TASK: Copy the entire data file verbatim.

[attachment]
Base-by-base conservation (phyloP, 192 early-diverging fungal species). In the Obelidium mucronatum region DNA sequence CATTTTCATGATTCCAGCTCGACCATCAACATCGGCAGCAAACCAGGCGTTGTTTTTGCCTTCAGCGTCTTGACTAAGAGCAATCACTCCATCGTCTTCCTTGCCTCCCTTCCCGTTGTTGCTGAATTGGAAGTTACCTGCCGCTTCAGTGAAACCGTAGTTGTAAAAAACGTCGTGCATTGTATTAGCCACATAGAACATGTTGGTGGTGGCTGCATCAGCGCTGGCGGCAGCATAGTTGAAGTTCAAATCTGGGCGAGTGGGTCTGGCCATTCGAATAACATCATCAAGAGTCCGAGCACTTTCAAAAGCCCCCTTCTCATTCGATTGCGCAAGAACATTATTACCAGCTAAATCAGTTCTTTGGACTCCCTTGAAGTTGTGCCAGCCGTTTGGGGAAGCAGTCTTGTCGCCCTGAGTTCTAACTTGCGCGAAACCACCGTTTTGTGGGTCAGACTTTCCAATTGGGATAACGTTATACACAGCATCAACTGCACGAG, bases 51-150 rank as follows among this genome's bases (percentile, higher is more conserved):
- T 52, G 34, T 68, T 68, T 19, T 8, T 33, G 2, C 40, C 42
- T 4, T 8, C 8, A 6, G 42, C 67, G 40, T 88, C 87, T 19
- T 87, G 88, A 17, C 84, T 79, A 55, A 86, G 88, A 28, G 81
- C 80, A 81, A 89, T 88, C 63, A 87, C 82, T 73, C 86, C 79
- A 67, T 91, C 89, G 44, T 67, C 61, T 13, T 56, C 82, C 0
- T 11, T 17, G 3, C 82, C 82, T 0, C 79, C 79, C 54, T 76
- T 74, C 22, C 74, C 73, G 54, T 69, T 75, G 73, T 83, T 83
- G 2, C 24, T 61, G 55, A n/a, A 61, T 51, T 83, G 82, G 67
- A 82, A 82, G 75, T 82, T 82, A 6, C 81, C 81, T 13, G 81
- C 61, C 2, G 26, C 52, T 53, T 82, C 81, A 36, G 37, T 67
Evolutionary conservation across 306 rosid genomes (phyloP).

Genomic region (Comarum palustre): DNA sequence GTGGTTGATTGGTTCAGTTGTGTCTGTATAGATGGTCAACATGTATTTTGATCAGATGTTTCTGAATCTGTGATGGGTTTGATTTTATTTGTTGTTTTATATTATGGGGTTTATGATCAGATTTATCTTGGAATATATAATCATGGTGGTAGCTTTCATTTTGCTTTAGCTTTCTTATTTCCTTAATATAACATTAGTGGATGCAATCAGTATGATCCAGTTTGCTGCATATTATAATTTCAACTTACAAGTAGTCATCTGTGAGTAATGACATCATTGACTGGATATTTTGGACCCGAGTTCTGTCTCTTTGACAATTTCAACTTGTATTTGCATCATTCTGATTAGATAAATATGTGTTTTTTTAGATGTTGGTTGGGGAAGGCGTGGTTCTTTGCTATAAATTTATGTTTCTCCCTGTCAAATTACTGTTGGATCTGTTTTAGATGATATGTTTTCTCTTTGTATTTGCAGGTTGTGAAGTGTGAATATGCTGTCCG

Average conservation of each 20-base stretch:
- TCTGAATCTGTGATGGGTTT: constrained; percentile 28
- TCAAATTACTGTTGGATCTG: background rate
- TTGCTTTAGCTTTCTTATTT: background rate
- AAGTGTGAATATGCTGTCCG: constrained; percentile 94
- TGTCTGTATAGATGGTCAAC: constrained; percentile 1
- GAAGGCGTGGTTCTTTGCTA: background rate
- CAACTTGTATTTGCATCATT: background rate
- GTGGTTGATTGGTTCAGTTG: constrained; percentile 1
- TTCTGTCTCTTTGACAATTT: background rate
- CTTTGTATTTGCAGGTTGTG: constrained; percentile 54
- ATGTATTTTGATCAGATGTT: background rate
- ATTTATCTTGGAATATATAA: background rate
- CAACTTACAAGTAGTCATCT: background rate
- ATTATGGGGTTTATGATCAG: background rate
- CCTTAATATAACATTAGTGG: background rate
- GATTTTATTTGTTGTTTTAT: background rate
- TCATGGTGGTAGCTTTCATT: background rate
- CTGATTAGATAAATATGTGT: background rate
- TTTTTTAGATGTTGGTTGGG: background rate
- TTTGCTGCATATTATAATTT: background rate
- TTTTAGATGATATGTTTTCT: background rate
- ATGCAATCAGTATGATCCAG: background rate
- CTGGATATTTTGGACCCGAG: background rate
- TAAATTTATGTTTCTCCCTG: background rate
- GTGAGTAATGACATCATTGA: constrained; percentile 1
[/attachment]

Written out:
Base-by-base conservation (phyloP, 192 early-diverging fungal species). In the Obelidium mucronatum region DNA sequence CATTTTCATGATTCCAGCTCGACCATCAACATCGGCAGCAAACCAGGCGTTGTTTTTGCCTTCAGCGTCTTGACTAAGAGCAATCACTCCATCGTCTTCCTTGCCTCCCTTCCCGTTGTTGCTGAATTGGAAGTTACCTGCCGCTTCAGTGAAACCGTAGTTGTAAAAAACGTCGTGCATTGTATTAGCCACATAGAACATGTTGGTGGTGGCTGCATCAGCGCTGGCGGCAGCATAGTTGAAGTTCAAATCTGGGCGAGTGGGTCTGGCCATTCGAATAACATCATCAAGAGTCCGAGCACTTTCAAAAGCCCCCTTCTCATTCGATTGCGCAAGAACATTATTACCAGCTAAATCAGTTCTTTGGACTCCCTTGAAGTTGTGCCAGCCGTTTGGGGAAGCAGTCTTGTCGCCCTGAGTTCTAACTTGCGCGAAACCACCGTTTTGTGGGTCAGACTTTCCAATTGGGATAACGTTATACACAGCATCAACTGCACGAG, bases 51-150 rank as follows among this genome's bases (percentile, higher is more conserved):
- T 52, G 34, T 68, T 68, T 19, T 8, T 33, G 2, C 40, C 42
- T 4, T 8, C 8, A 6, G 42, C 67, G 40, T 88, C 87, T 19
- T 87, G 88, A 17, C 84, T 79, A 55, A 86, G 88, A 28, G 81
- C 80, A 81, A 89, T 88, C 63, A 87, C 82, T 73, C 86, C 79
- A 67, T 91, C 89, G 44, T 67, C 61, T 13, T 56, C 82, C 0
- T 11, T 17, G 3, C 82, C 82, T 0, C 79, C 79, C 54, T 76
- T 74, C 22, C 74, C 73, G 54, T 69, T 75, G 73, T 83, T 83
- G 2, C 24, T 61, G 55, A n/a, A 61, T 51, T 83, G 82, G 67
- A 82, A 82, G 75, T 82, T 82, A 6, C 81, C 81, T 13, G 81
- C 61, C 2, G 26, C 52, T 53, T 82, C 81, A 36, G 37, T 67
Evolutionary conservation across 306 rosid genomes (phyloP).

Genomic region (Comarum palustre): DNA sequence GTGGTTGATTGGTTCAGTTGTGTCTGTATAGATGGTCAACATGTATTTTGATCAGATGTTTCTGAATCTGTGATGGGTTTGATTTTATTTGTTGTTTTATATTATGGGGTTTATGATCAGATTTATCTTGGAATATATAATCATGGTGGTAGCTTTCATTTTGCTTTAGCTTTCTTATTTCCTTAATATAACATTAGTGGATGCAATCAGTATGATCCAGTTTGCTGCATATTATAATTTCAACTTACAAGTAGTCATCTGTGAGTAATGACATCATTGACTGGATATTTTGGACCCGAGTTCTGTCTCTTTGACAATTTCAACTTGTATTTGCATCATTCTGATTAGATAAATATGTGTTTTTTTAGATGTTGGTTGGGGAAGGCGTGGTTCTTTGCTATAAATTTATGTTTCTCCCTGTCAAATTACTGTTGGATCTGTTTTAGATGATATGTTTTCTCTTTGTATTTGCAGGTTGTGAAGTGTGAATATGCTGTCCG

Average conservation of each 20-base stretch:
- TCTGAATCTGTGATGGGTTT: constrained; percentile 28
- TCAAATTACTGTTGGATCTG: background rate
- TTGCTTTAGCTTTCTTATTT: background rate
- AAGTGTGAATATGCTGTCCG: constrained; percentile 94
- TGTCTGTATAGATGGTCAAC: constrained; percentile 1
- GAAGGCGTGGTTCTTTGCTA: background rate
- CAACTTGTATTTGCATCATT: background rate
- GTGGTTGATTGGTTCAGTTG: constrained; percentile 1
- TTCTGTCTCTTTGACAATTT: background rate
- CTTTGTATTTGCAGGTTGTG: constrained; percentile 54
- ATGTATTTTGATCAGATGTT: background rate
- ATTTATCTTGGAATATATAA: background rate
- CAACTTACAAGTAGTCATCT: background rate
- ATTATGGGGTTTATGATCAG: background rate
- CCTTAATATAACATTAGTGG: background rate
- GATTTTATTTGTTGTTTTAT: background rate
- TCATGGTGGTAGCTTTCATT: background rate
- CTGATTAGATAAATATGTGT: background rate
- TTTTTTAGATGTTGGTTGGG: background rate
- TTTGCTGCATATTATAATTT: background rate
- TTTTAGATGATATGTTTTCT: background rate
- ATGCAATCAGTATGATCCAG: background rate
- CTGGATATTTTGGACCCGAG: background rate
- TAAATTTATGTTTCTCCCTG: background rate
- GTGAGTAATGACATCATTGA: constrained; percentile 1